“Do you see where the resistance hits the brick wall? In state legislatures and the U.S. Department of Education. Those are the folks who get millions in support from the Gates Foundation, the Walton Family Foundation and the testing companies. Those mega-wealthy people wouldn’t dream of subjecting their own children to what they insist is essential for all others.
“Money talks. Money wins. At least until the people who know what is right make enough noise, opt out of enough tests, and vote for people who agree with them. It is time to rise up.”
Here is yet another example of the Florida “miracle,” wherein charter operators open and close as they miseducated children and waste taxpayer dollars.
Amy Shipley and Karen Yi of the Sun-Sentinel tell the woeful tale of the latest charter failure in Florida.
“The Broward School Board voted Tuesday to close two charter schools in Fort Lauderdale, citing poor academics and saying the schools failed to document how they spent $876,000 in taxpayer money.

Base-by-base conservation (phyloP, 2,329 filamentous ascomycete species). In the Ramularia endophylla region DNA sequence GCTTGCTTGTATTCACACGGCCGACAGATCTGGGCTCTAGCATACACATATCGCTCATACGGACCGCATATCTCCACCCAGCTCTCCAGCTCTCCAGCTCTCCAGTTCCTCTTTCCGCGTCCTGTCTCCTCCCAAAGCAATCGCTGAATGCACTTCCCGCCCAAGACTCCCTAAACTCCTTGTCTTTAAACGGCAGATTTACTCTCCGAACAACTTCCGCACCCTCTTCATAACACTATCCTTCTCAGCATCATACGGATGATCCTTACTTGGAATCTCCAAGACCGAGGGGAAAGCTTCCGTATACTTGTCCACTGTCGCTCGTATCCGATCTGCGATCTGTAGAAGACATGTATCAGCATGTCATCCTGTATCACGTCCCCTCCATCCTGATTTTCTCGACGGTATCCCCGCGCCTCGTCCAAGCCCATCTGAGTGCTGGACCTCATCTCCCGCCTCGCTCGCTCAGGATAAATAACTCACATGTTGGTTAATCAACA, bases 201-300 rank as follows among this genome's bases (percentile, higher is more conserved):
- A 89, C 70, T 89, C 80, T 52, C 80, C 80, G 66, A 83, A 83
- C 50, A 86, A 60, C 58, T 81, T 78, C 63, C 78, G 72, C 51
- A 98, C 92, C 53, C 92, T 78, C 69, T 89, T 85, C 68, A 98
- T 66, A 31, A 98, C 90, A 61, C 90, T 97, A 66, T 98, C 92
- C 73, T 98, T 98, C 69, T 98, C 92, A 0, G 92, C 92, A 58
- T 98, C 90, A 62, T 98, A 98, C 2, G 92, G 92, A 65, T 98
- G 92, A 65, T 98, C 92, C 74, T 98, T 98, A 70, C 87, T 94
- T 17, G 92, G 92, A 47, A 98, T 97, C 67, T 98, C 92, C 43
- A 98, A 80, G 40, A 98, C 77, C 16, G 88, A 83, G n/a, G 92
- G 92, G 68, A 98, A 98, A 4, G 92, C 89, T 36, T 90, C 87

The Obama Academy for Boys and The Red Shoe Charter School for Girls serve more than 250 students in kindergarten through eighth grade. The schools have 90 days to appeal the termination or close down.
“We know the claims are exaggerated,” Corey Alston, who founded both schools three years ago and oversees day-to-day functions, told the Sun Sentinel. “We know many of them are wrong. We know this is the most recent attempt to target our schools.”
The district attempted to shut down the charter schools this March after the schools relocated and failed to secure a required certificate of occupancy, records show. Officials allowed them to remain open after the schools appealed the decision and submitted the necessary paperwork.
Alston said the schools would appeal the closure.
In termination notices sent to the schools last week, district officials said the schools failed to provide services for students with special needs and students who are not native English speakers. They also cited the schools for not providing an adequate reading program and poor record-keeping…..